Monday, April 11, 2016

Talking Points from the Premiership

Where does McGhee get his replays from?
Who would be a goalie?  Connor Ripley spent most of Saturday lunchtime putting on a Man of the Match performance which should have earned his team an unlikely point.  His skills even extended to intimidating Leigh Griffiths into taking a penalty that was as convincing as his hair.  Celtic looked very fluid in attack, a scary thought for Rangers fans worried about their defensive frailties ahead of next Sunday. But every time they carved out a shooting chance, Ripley was there to deny them.

Until the 75th minute.  There wasn’t much the on loan keeper could do about Griffiths’ opener, but the way he let Celtic’s winner squirm through his legs wiped out all the good work he had done up until that point.  Coupled with Aberdeen’s defeat on Friday, these three points mean that the post split fixtures should be nothing more than a formality on Celtic’s route to the League title.

Not that Mark McGhee was in the mood to celebrate with his former team.  The 'Well boss was irate that Scott McDonald had a goal chalked off for offside early in the second half...even though replays showed it was the correct decision.  Not according to the pictures McGhee saw, apparently - he inexplicably called it a “horrendous” decision.  In the interests of full disclosure, the assistant who gave the decision is a good friend of mine.  Nevertheless, it would have been nice if he’d taken the decision with a bit more, you know, dignity? IM

Hearts v Aberdeen was freaking awesome
Aberdeen fans are getting sick and tired of their opponents falling ill on the eve of matches.  Three weekends ago it was Motherwell coming from behind to beat the Dons 2-1 at Fir Park; this time around, it was Hearts repeating the feat at Tynecastle.

And yet, in the opening 15 minutes, it looked as if this game was going to be more reminiscent of Aberdeen's home game the previous Sunday against Hamilton.  The Dons dominated proceedings early, yet while they managed to kill off the previous match with three goals within the first 30 minutes, this time they were unable to capitalise beyond a clinical Simon Church strike from Graeme Shinnie's cross to the near post.  Many in the media have generously offered that Aberdeen's title push may have gone further had Adam Rooney remained fit, however that would be equally ungenerous to Church, who has been the signing of the season for the Dons.

This was a gut check for Hearts, both figuratively and literally, and in both cases they came through the challenge with flying colours. The Jambos were already imposing themselves on the match by the time Alim Ozturk strode out from his own half to fire a 35 yard shot at goal.  You can apportion blame to the outfield players for not applying more pressure, however any goalkeeper worth his salt will know that he either has to hold onto the shot or, if he can't do that, push the ball away from the goal mouth.  On both counts, Scott Brown was found wanting, and Jaunma reacted first to fire home the equaliser while the Dons defenders either claimed for a speculative offside decision or simply flailed their arms around in exasperation, perhaps secretly bemoaning Jurgen Klopp's decision to bring Danny Ward back early from his loan period.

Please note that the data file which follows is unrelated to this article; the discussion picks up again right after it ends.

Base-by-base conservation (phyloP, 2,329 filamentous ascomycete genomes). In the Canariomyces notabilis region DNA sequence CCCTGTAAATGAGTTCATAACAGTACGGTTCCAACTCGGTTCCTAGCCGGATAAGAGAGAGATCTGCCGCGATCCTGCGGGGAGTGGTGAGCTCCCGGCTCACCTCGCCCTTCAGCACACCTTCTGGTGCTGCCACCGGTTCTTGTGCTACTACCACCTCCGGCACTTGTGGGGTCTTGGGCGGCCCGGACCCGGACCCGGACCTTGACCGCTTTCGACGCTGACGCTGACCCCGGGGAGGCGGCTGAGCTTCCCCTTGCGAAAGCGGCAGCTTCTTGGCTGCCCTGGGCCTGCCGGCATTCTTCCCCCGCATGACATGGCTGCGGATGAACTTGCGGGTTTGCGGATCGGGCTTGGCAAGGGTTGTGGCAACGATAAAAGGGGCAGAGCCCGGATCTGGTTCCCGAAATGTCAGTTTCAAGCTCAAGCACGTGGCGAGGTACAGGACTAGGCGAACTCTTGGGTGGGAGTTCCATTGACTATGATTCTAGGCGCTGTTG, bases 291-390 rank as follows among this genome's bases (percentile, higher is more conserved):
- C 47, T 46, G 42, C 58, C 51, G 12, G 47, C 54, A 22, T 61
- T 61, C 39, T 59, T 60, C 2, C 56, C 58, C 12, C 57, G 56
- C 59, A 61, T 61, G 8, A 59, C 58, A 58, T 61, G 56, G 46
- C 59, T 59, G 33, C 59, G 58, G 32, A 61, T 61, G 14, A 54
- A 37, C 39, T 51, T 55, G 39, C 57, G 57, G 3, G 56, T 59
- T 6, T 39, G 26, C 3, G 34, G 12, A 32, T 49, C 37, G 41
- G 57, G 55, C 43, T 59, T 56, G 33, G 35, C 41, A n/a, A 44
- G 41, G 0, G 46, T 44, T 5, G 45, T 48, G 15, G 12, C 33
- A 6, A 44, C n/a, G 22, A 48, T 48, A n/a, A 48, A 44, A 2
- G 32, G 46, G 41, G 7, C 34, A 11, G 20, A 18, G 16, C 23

That goal turn the proceedings around 180 degrees.  The home support erupted, the players responded, and from the start of the second half it felt as if there would only be one winner.  The denouncement came from yet more self inflicted punishment, albeit perhaps more unfortunate.  One can only assume that when Kenny McLean looked to play out a swift free kick from his own half that he was unaware that Ash Taylor simultaneously prostrated with cramp and receiving assistance from Shinnie.  With Shay Logan, on the far right touchline, McLean's intended recipient, the errant pass left the Dons with three quarters of their defence effectively out of play.  Hearts reacted clinically, Buaben releasing a through ball behind the last defender, Mark Reynolds, who was left to either chase after Jamie Walker or track Jaunma's unchallenged run into the box.  He chose the former, but Walker did magnificently to chase down the ball, Reynolds couldn't block the cross, and Jaunma headed home the winner.

Result aside, this match was a brilliant advert for Scottish fitba' - a televised Friday night fixture showcasing an electric atmosphere at a sold out Tynecastle and thrilling, end-to-end game between two sides that both had to win for differing reasons.  On this night, the spoils went to Hearts, and deservedly so over the whole match.  If they win their game in hand at Inverness they will close the gap to second to just 6 points, with a further game against Aberdeen still to come after the split.  If that match is anything like this one, the fitba' fans will once again be spoilt. MI

Gunning's moment of glory
Caley Thistle looked far more impressive at Tannadice than they have done of late, but in truth the home side were so godawful that anything other than a comfortable win would have been a rotten result.  Dundee United's shoots of recovery appear to have been destroyed by a combination of weedkiller and steamroller.  With five games to play, they are now eight points behind Kilmarnock.  Even Lazarus would consider survival to be highly unlikely now.

The highlight of the game, without a doubt, was Gavin Gunning's incredible antics in the second half - the United defender picked up the ball during play, apparently in an attempt to get the game stopped so he could be subbed.  He then walked off the pitch, only to be ordered back on by his manager to lie down and get treatment because no substitute was ready.  The whole situation was so ridiculous that Craig Thomson failed even to book him for the handball or for returning to the field of play without permission.